Shaping Your Business

Having decided that the entrepreneurial life is for you, it is then necessary to think about how you will actually make that best happen. The specific legal structure that you choose is only the vehicle used to transform your ideas into reality, and your theory into sales and profit. 

Nevertheless, the shape that you decide upon can make a substantial difference to the success or otherwise of your venture. For any business to survive long term it needs to be profitable, even it the intention is to reinvest all of that profit back into the business or into good causes the future in some way.

By far the most common structure for any size business is a limited company, that is, a company limited by shares and that is registered at Companies House. This makes the business a separate legal entity and very clearly separates its assets and liabilities from those of the founders and shareholders. It also has the benefit of providing a perfect platform for other investors to invest in should that be required. For the first time entrepreneur or the uninitiated, setting up a company might seem to be a daunting prospect, but in reality it is a very quick, simple, and cheap procedure in the UK; often done online in about 20 minutes for less that £100.

It is generally easiest to use an online agency and often better to pay a little extra to use their address as the registered office as this can give a more professional feel to your business, and ensure that all formal communication is handled there rather than going to your home address. Simply decide your company name, go online at Companies House and check that the business name is available and go through the procedure, but remember to check that the required domain name is also available.  This is because your online presence is such an integral part of the business, if you cannot get both the correct matching company name and domain name then an alternate might well be better than if the two are not linked in an obvious way.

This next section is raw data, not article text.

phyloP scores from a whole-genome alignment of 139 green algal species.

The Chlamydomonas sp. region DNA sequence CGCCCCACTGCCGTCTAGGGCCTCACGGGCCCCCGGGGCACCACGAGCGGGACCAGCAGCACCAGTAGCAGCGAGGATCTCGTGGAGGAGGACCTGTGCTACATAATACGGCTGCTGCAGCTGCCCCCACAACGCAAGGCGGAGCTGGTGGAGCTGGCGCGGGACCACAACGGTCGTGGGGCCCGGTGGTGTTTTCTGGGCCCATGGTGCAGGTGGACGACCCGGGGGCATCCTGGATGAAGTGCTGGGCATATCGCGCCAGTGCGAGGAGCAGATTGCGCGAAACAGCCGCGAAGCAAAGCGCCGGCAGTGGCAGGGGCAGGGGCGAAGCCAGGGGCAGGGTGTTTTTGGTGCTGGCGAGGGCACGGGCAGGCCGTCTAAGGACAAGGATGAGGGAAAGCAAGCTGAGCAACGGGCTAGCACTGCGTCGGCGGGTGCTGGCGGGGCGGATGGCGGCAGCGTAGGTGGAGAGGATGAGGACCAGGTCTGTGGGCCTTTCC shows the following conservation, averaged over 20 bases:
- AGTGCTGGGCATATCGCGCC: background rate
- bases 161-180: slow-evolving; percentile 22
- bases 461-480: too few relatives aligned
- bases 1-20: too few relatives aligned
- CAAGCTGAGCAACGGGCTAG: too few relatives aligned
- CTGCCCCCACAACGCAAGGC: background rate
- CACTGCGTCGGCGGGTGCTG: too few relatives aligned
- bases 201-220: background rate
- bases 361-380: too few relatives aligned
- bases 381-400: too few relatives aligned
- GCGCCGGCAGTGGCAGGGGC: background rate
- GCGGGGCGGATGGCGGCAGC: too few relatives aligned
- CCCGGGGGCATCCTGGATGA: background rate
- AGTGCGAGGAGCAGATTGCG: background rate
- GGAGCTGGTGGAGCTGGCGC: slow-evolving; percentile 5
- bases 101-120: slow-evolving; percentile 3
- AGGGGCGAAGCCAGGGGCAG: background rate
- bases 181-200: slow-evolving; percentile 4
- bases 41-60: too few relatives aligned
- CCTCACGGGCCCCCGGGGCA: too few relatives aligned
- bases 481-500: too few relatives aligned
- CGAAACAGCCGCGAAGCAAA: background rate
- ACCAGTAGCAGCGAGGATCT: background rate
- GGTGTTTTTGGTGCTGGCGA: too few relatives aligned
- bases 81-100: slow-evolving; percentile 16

Consider also whether you should trademark your business name, logo, or any other image associated with your business. Whilst this is easy to do, what is often not understood is that any trademark needs to be registered in any relevant category and that can mean trademark costs being much higher than expected. You might also consider filing a patent, but these can be very expensive and time consuming to be approved, so consider the benefits and drawbacks carefully.

Part of deciding on your business shape, name, structure, and all those other things that are necessary when setting up your own business is making sure that you have done all the research necessary to make sure that you fully understand the market that you are entering, and what competition you will be facing. The best way to do this is to start with producing a business model canvass, which is a type of brainstorming exercise with a whiteboard, in order to gather initial thoughts and then to use this as the basis to start to write a proper business plan.   

The business plan then puts the detail around the initial structure and that process leads the entrepreneur to investigate every aspect of the new venture. Building the business plan and going through all the steps necessary to research and produce the plan will better enable you to fully understand all aspects of your business and how to better shape it to give your venture, and you, the best chances of success.

Nothing will make your business succeed if it is not viable, and the best way to investigate this and to ensure a good start is to produce a good business plan after conducting all the necessary research. This, together with choosing the best shape for your business will help to transform your initial idea into a startup into a scaleup.